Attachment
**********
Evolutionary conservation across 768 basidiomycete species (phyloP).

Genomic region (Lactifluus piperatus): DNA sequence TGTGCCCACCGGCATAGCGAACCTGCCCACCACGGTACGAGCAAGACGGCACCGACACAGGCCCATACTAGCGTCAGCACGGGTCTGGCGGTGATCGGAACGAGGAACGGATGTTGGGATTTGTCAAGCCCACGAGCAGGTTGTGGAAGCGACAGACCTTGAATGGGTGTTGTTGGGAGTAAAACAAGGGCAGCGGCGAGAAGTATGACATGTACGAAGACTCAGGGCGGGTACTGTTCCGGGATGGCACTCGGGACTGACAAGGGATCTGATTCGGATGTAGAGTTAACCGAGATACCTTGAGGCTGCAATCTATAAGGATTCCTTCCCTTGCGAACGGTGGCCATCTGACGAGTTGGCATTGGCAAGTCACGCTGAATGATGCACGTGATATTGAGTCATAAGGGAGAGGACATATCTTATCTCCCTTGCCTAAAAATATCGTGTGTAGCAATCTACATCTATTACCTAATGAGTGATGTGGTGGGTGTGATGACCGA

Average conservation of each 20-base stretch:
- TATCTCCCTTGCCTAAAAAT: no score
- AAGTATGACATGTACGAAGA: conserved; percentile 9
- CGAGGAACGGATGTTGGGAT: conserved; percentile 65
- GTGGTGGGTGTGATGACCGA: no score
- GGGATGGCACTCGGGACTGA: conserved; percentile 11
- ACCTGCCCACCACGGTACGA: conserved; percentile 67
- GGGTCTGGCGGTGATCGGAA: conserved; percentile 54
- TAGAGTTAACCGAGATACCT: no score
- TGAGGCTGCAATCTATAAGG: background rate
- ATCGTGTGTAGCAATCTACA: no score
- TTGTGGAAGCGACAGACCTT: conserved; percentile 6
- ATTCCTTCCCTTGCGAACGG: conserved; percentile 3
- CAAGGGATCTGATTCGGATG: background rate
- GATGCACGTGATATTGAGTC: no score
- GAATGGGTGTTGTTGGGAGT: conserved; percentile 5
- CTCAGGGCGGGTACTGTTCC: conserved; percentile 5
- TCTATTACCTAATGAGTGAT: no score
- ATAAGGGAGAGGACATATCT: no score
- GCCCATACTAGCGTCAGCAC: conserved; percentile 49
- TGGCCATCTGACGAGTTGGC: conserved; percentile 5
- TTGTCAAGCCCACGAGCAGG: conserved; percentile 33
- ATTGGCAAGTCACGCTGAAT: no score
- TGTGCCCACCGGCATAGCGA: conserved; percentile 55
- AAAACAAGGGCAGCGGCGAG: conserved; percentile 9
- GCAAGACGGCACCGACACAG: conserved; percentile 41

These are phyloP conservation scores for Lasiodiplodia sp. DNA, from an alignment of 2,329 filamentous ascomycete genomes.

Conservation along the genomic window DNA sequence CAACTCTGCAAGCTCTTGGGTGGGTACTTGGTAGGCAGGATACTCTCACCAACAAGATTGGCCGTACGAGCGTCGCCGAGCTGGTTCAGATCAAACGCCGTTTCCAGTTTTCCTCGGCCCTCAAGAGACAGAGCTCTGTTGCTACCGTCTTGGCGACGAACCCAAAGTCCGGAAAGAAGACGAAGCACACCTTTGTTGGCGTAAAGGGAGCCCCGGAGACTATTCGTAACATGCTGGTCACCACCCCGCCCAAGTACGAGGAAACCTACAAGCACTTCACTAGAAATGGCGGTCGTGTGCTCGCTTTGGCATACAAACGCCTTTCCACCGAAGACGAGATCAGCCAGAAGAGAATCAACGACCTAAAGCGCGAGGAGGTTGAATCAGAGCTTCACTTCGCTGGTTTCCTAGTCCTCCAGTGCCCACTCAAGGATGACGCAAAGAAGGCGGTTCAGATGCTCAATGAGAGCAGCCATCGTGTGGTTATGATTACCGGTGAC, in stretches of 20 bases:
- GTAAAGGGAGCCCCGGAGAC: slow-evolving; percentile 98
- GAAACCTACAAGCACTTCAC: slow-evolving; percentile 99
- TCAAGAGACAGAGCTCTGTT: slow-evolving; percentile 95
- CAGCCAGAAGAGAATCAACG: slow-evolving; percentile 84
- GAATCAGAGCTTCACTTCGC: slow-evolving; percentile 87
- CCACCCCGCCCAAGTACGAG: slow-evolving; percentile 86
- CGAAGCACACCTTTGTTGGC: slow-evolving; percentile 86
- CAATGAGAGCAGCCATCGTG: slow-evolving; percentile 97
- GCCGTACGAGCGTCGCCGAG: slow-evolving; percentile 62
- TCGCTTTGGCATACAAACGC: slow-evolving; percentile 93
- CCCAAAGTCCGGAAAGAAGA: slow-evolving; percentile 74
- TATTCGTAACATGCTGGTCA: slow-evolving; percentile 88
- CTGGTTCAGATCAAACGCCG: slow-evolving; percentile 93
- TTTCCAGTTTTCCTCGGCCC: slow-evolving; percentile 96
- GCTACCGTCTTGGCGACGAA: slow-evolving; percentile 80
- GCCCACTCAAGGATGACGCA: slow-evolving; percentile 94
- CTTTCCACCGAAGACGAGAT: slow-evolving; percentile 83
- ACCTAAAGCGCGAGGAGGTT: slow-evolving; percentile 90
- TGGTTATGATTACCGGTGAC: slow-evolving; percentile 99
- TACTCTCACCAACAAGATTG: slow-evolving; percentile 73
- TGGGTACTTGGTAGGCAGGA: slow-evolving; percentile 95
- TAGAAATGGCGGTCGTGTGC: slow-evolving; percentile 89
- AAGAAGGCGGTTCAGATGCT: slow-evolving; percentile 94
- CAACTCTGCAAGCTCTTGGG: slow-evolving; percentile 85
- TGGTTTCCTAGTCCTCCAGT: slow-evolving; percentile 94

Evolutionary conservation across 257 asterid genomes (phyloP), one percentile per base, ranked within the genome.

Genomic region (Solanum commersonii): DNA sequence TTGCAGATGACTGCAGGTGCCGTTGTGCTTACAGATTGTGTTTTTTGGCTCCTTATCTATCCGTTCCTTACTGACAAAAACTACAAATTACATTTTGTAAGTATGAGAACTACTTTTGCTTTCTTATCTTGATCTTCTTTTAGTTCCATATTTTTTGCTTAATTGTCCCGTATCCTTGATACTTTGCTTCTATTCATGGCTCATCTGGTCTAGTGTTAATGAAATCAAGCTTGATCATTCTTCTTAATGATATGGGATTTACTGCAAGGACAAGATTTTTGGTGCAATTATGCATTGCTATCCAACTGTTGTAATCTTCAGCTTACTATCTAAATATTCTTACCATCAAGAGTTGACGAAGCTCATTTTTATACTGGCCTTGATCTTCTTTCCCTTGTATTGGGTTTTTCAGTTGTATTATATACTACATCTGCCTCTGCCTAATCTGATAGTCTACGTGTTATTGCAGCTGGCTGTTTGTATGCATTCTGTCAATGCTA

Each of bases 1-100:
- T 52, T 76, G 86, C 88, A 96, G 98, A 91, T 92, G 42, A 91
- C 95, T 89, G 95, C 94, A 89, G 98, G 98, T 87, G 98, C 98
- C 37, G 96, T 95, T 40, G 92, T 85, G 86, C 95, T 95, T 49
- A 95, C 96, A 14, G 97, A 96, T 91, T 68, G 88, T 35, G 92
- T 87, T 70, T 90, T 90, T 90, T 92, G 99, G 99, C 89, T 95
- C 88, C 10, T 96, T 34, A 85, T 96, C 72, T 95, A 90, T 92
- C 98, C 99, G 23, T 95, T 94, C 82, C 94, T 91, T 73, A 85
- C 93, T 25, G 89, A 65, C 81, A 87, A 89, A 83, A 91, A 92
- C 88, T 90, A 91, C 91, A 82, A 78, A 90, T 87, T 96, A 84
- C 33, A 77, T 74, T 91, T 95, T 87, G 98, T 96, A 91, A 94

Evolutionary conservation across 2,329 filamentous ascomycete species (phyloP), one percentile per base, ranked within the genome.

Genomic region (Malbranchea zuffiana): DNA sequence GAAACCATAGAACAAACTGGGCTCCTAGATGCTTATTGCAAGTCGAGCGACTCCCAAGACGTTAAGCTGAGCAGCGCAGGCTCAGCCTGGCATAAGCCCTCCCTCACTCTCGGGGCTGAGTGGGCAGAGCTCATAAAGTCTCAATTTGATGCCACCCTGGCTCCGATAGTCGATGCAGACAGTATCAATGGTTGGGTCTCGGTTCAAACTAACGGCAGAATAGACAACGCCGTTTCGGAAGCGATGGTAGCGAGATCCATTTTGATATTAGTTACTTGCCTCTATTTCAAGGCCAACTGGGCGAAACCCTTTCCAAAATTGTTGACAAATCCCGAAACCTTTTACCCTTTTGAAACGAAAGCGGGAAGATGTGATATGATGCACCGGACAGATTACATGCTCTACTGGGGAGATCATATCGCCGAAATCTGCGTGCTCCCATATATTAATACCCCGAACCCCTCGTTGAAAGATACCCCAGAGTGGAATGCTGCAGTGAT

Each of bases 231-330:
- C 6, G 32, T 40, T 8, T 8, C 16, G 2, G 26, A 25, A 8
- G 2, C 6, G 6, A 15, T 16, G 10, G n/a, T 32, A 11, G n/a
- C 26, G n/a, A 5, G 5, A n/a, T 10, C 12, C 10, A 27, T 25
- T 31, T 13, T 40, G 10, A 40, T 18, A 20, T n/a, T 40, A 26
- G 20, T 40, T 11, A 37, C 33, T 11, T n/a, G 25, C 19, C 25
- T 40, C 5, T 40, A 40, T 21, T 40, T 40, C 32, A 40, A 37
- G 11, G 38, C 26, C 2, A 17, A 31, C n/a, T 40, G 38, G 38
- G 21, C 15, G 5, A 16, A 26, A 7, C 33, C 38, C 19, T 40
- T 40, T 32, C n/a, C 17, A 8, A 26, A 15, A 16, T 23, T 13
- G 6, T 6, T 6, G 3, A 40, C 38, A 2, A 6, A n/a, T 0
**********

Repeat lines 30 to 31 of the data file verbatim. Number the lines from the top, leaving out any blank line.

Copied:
Conservation along the genomic window DNA sequence CAACTCTGCAAGCTCTTGGGTGGGTACTTGGTAGGCAGGATACTCTCACCAACAAGATTGGCCGTACGAGCGTCGCCGAGCTGGTTCAGATCAAACGCCGTTTCCAGTTTTCCTCGGCCCTCAAGAGACAGAGCTCTGTTGCTACCGTCTTGGCGACGAACCCAAAGTCCGGAAAGAAGACGAAGCACACCTTTGTTGGCGTAAAGGGAGCCCCGGAGACTATTCGTAACATGCTGGTCACCACCCCGCCCAAGTACGAGGAAACCTACAAGCACTTCACTAGAAATGGCGGTCGTGTGCTCGCTTTGGCATACAAACGCCTTTCCACCGAAGACGAGATCAGCCAGAAGAGAATCAACGACCTAAAGCGCGAGGAGGTTGAATCAGAGCTTCACTTCGCTGGTTTCCTAGTCCTCCAGTGCCCACTCAAGGATGACGCAAAGAAGGCGGTTCAGATGCTCAATGAGAGCAGCCATCGTGTGGTTATGATTACCGGTGAC, in stretches of 20 bases:
- GTAAAGGGAGCCCCGGAGAC: slow-evolving; percentile 98